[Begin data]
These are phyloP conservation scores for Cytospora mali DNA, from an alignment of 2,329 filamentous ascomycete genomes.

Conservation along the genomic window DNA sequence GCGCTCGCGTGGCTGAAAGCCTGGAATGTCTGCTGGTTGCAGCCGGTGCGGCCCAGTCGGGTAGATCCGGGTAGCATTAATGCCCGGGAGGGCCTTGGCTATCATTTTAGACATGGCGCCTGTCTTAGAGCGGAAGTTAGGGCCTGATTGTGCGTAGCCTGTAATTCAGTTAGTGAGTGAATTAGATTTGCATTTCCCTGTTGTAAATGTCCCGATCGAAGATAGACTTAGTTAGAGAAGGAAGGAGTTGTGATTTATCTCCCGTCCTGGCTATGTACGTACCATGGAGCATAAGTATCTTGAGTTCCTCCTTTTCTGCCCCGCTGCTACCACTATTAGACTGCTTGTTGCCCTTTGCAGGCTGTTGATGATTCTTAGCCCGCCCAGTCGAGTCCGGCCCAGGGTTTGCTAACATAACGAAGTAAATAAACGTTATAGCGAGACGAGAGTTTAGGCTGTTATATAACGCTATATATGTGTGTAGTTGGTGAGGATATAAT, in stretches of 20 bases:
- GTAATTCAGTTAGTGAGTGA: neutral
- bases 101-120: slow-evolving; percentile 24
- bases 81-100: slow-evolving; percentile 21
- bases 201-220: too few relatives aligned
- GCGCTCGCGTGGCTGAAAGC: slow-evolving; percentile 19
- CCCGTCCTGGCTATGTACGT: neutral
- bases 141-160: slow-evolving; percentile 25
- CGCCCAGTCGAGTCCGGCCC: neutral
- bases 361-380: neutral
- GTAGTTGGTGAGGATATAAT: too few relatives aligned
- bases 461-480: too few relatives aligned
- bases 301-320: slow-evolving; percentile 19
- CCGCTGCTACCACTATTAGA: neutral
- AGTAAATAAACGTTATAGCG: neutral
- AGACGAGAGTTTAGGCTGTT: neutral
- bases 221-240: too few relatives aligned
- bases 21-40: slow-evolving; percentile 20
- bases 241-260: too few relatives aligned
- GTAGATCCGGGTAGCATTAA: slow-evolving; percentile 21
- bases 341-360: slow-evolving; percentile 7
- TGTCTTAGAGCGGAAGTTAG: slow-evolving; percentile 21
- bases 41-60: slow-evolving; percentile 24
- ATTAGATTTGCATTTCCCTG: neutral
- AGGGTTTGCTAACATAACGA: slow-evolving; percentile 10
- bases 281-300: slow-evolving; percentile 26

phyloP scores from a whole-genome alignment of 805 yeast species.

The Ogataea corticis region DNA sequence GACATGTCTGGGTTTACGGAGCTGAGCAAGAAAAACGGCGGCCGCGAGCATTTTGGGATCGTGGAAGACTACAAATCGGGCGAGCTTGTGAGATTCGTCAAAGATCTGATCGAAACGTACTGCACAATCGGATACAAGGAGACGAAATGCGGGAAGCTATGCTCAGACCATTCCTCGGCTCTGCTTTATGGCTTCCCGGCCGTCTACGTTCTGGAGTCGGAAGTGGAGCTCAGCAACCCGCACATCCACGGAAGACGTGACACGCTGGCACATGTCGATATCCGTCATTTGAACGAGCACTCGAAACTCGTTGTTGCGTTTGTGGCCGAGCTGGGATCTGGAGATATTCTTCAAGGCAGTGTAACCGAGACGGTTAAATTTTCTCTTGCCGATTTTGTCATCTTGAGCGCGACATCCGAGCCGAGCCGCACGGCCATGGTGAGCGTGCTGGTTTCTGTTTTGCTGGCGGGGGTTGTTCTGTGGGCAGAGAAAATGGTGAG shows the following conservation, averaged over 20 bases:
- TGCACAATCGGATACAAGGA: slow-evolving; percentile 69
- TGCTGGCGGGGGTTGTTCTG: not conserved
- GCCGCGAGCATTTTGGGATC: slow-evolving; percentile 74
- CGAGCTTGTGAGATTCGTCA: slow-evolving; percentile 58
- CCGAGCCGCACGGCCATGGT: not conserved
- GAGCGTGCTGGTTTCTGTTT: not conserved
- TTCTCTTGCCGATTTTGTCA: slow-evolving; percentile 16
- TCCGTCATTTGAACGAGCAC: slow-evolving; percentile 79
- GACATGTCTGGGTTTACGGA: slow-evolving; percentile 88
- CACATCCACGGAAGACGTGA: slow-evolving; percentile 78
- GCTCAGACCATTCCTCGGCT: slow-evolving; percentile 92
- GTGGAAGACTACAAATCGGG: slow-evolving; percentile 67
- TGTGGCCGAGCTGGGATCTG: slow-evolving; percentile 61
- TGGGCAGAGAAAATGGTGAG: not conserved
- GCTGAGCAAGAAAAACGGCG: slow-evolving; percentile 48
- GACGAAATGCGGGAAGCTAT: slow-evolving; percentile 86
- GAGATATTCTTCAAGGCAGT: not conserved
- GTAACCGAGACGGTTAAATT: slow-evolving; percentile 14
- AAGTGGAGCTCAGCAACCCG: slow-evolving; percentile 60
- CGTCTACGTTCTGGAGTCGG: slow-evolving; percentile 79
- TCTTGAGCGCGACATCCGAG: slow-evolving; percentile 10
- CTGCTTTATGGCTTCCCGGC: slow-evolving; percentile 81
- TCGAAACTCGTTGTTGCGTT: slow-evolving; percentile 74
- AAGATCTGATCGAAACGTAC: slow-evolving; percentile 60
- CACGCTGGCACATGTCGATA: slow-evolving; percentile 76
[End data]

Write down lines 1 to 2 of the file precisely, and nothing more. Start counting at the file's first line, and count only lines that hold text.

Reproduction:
These are phyloP conservation scores for Cytospora mali DNA, from an alignment of 2,329 filamentous ascomycete genomes.

Conservation along the genomic window DNA sequence GCGCTCGCGTGGCTGAAAGCCTGGAATGTCTGCTGGTTGCAGCCGGTGCGGCCCAGTCGGGTAGATCCGGGTAGCATTAATGCCCGGGAGGGCCTTGGCTATCATTTTAGACATGGCGCCTGTCTTAGAGCGGAAGTTAGGGCCTGATTGTGCGTAGCCTGTAATTCAGTTAGTGAGTGAATTAGATTTGCATTTCCCTGTTGTAAATGTCCCGATCGAAGATAGACTTAGTTAGAGAAGGAAGGAGTTGTGATTTATCTCCCGTCCTGGCTATGTACGTACCATGGAGCATAAGTATCTTGAGTTCCTCCTTTTCTGCCCCGCTGCTACCACTATTAGACTGCTTGTTGCCCTTTGCAGGCTGTTGATGATTCTTAGCCCGCCCAGTCGAGTCCGGCCCAGGGTTTGCTAACATAACGAAGTAAATAAACGTTATAGCGAGACGAGAGTTTAGGCTGTTATATAACGCTATATATGTGTGTAGTTGGTGAGGATATAAT, in stretches of 20 bases: